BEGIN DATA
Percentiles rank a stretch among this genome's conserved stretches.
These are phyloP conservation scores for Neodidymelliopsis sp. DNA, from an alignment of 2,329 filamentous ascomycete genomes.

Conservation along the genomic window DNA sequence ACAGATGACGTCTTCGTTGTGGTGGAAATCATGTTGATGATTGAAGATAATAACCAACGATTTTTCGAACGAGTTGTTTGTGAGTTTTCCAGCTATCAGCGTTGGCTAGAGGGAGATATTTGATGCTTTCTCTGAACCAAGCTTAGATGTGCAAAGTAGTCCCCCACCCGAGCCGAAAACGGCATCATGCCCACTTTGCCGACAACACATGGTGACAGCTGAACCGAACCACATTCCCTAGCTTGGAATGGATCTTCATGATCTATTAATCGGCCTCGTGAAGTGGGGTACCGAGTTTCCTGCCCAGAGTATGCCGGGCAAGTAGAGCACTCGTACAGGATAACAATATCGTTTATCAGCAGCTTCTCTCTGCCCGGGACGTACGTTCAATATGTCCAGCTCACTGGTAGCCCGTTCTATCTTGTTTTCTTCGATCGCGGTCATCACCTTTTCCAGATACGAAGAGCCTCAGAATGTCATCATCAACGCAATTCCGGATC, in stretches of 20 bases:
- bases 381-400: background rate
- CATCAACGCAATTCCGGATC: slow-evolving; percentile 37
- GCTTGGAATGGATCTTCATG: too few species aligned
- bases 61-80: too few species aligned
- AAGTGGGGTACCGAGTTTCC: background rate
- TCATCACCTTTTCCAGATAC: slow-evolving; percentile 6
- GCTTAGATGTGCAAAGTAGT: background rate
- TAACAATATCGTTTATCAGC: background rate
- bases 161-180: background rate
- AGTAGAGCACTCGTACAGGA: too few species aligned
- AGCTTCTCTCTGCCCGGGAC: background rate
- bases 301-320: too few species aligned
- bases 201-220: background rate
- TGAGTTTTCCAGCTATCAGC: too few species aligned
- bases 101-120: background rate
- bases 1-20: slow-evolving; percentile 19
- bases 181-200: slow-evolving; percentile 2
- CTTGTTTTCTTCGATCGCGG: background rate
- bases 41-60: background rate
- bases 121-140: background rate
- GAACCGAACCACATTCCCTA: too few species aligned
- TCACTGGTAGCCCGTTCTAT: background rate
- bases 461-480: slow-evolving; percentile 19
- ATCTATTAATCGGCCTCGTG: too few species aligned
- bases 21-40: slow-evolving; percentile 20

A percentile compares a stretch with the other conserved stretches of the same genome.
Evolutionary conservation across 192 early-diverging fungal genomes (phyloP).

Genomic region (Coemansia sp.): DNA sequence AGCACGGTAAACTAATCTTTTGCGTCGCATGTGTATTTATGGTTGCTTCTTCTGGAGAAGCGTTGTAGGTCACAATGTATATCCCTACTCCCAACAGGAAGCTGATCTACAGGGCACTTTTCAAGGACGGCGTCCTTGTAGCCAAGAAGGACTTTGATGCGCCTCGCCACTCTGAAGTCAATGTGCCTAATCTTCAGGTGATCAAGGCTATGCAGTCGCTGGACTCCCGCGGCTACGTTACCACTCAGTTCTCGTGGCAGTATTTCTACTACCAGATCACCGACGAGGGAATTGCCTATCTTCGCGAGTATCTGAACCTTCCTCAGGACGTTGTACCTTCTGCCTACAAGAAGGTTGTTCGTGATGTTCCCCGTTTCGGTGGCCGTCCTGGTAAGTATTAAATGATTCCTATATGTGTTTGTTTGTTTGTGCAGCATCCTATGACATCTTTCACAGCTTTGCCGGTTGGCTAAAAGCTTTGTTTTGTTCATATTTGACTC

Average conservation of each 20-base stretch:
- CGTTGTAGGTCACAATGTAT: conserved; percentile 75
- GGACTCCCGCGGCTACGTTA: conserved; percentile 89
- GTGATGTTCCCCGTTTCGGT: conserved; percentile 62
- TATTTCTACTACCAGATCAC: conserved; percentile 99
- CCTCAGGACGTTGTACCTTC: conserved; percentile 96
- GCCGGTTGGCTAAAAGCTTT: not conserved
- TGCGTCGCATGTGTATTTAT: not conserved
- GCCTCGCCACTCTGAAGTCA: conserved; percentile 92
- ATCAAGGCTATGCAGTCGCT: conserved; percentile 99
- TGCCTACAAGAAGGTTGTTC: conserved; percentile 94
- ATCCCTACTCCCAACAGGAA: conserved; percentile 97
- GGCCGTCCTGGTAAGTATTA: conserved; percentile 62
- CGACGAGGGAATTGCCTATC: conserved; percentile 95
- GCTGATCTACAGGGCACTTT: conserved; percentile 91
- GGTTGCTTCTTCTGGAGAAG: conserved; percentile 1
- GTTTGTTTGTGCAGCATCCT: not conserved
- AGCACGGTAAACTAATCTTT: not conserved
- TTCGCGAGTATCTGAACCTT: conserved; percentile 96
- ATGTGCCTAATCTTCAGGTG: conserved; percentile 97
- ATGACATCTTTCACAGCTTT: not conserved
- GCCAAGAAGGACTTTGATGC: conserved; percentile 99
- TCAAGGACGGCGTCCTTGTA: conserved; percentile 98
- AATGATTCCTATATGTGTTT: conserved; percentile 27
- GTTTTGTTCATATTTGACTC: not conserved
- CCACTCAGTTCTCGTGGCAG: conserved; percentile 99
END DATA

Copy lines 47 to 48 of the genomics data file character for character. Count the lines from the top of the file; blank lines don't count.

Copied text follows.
- GGTTGCTTCTTCTGGAGAAG: conserved; percentile 1
- GTTTGTTTGTGCAGCATCCT: not conserved